Stare at the centre of the wheel and then look away, can you catch the wheel moving?
The wheel appears to move even though in reality it is completely stationary. This visual illusion can be so strong that after looking at it for a few moments many people begin to feel nauseous.
Notice that the wheel only seems to move while in your peripheral vision, when you look directly at the wheel you can’t ‘catch’ it moving.
The wheel is made up of four coloured elements: black, purple, white and green – in that order. The critical feature for making the wheel rotate is the difference in the levels of luminance (light) between each of the elements. This means the illusion can work when printed in black and white as well.
What’s happening in your brain?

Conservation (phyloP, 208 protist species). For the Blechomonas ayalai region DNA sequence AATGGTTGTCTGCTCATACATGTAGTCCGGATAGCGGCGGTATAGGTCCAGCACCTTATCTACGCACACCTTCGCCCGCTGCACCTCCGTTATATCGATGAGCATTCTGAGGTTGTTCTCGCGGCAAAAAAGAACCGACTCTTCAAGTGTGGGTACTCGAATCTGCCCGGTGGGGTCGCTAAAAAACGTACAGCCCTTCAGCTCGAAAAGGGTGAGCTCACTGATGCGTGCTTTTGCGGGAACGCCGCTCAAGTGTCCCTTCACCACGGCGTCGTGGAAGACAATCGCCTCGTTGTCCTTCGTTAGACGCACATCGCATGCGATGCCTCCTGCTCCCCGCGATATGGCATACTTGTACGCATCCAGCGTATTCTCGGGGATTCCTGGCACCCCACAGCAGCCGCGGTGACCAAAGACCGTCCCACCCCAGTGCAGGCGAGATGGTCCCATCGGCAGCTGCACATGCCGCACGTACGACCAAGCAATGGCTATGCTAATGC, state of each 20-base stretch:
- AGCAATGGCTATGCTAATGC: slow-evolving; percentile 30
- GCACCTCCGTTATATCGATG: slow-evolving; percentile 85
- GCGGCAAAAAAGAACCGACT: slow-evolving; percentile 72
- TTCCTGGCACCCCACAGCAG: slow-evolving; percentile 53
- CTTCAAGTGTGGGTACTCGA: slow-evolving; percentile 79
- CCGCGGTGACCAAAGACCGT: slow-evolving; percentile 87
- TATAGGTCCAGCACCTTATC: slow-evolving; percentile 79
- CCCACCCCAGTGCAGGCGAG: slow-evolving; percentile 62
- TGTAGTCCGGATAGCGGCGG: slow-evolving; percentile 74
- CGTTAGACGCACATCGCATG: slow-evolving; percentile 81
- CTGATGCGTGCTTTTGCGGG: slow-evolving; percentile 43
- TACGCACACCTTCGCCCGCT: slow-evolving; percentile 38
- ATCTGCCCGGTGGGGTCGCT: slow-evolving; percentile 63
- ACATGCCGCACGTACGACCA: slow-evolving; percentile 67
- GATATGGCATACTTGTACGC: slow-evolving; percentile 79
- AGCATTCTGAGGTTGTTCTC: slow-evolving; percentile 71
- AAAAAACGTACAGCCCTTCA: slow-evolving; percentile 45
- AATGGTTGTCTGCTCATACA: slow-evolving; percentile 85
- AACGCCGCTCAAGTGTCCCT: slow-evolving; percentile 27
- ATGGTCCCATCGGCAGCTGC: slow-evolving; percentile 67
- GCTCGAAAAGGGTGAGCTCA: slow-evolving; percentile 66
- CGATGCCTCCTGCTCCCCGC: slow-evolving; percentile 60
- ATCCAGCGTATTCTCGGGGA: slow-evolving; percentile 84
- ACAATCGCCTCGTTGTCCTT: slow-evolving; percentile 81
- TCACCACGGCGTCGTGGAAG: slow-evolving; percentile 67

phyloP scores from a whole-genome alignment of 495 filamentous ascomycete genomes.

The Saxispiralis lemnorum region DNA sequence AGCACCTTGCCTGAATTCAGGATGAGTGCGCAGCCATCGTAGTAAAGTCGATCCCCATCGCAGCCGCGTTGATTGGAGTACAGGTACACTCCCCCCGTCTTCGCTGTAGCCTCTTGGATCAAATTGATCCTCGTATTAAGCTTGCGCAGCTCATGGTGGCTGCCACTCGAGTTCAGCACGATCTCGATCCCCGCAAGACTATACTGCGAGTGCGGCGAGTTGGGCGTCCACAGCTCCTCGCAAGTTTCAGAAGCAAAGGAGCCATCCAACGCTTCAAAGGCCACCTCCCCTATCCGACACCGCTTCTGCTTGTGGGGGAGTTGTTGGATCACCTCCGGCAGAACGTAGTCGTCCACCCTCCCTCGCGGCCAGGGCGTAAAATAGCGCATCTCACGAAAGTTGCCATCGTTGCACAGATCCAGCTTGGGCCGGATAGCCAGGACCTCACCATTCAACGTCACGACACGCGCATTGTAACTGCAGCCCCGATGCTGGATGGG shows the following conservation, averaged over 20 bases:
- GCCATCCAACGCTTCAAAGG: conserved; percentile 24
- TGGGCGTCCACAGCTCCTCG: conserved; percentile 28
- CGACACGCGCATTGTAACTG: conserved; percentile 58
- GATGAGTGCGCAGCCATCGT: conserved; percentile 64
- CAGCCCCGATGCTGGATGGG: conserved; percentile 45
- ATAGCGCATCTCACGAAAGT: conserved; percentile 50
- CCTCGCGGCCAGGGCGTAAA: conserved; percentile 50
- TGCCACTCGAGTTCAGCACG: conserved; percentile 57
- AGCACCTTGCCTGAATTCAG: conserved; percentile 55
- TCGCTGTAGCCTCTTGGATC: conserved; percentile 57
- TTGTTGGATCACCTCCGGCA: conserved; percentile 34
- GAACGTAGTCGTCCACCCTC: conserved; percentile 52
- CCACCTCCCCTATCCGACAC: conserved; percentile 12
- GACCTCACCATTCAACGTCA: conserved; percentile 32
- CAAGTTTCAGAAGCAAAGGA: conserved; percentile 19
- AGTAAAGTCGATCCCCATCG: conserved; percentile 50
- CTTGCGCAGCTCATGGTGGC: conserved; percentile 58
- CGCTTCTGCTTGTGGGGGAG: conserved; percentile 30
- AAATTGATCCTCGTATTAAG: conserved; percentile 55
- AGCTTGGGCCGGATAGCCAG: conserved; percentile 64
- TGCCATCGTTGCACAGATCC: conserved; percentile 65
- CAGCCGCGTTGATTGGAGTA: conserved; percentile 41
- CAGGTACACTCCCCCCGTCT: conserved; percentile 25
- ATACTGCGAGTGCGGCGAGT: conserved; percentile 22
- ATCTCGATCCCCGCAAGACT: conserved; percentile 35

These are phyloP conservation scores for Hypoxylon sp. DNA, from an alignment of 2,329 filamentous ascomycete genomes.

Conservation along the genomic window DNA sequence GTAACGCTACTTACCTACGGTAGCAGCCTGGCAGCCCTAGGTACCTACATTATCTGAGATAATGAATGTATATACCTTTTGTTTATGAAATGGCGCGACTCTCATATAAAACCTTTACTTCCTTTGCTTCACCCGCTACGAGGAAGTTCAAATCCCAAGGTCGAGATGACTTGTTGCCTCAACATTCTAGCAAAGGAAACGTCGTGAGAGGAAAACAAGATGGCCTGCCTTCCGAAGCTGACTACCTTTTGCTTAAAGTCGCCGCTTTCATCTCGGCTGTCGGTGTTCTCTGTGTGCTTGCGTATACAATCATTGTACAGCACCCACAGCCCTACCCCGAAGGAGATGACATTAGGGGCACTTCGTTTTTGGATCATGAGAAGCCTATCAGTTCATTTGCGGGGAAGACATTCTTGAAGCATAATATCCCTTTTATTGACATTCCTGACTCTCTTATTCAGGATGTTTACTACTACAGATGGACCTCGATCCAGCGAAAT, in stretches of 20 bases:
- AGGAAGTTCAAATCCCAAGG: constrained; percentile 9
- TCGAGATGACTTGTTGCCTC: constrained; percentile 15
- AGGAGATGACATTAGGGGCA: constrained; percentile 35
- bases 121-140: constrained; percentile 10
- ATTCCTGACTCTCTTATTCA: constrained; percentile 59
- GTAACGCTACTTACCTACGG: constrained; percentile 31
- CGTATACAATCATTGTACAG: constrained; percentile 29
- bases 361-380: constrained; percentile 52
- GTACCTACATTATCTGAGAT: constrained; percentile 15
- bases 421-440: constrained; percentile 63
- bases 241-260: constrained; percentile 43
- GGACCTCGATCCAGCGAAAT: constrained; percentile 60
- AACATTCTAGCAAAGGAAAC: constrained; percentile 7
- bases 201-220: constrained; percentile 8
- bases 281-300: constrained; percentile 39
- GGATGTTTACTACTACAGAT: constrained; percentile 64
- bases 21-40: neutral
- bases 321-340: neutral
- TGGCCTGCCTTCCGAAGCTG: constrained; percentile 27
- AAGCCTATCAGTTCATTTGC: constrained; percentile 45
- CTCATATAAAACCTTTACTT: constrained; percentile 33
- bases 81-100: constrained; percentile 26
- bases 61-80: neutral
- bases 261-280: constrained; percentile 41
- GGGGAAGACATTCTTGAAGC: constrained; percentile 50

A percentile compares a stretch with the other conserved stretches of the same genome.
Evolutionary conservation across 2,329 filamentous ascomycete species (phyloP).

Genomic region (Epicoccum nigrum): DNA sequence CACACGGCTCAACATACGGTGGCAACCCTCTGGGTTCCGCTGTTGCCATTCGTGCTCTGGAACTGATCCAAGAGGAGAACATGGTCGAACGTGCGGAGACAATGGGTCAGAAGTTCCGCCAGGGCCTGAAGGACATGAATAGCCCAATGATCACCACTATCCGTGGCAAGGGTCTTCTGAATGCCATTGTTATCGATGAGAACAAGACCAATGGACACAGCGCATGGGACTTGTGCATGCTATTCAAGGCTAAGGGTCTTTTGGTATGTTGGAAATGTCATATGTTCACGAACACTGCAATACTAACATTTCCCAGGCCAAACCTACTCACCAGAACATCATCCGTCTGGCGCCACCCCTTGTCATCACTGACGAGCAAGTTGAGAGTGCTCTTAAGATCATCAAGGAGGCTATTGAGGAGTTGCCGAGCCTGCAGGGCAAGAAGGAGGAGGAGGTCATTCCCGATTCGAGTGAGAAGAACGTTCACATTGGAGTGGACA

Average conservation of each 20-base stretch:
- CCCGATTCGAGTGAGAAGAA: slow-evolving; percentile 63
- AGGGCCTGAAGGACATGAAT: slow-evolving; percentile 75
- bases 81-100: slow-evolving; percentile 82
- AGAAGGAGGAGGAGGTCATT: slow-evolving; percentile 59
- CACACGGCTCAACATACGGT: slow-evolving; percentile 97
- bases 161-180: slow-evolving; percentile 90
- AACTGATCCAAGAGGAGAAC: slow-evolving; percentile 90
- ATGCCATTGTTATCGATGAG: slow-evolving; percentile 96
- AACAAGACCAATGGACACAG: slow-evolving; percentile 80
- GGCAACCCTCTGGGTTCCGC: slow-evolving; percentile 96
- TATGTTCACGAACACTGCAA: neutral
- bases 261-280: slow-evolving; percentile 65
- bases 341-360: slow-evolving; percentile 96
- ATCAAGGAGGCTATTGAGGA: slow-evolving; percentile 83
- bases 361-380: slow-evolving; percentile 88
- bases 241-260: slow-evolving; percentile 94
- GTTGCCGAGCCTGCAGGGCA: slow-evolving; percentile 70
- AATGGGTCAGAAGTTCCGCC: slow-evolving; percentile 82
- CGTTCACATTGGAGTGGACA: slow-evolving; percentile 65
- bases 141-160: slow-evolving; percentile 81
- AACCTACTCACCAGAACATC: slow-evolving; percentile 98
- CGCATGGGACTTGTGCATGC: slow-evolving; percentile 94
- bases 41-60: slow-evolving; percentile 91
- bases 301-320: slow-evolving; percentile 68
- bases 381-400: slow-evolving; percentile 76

For many years scientists have known we have specific cells in our brains that fire when we look at something moving in a particular direction. These cells are called direction-selective neurons. When scientists examined this illusion they found something quite remarkable.
Direction-selective neurons begin firing when looking at this illusion. This is particularly exciting because up until now, scientists thought this type of brain neuron could only be activated by seeing something that was really moving (either on-screen or in the real world).
Vision scientists think the cells that detect motion actually interpret the rollers as if they were really moving. There is still so much unknown about the brain and visual illusions give us a new way to look at things.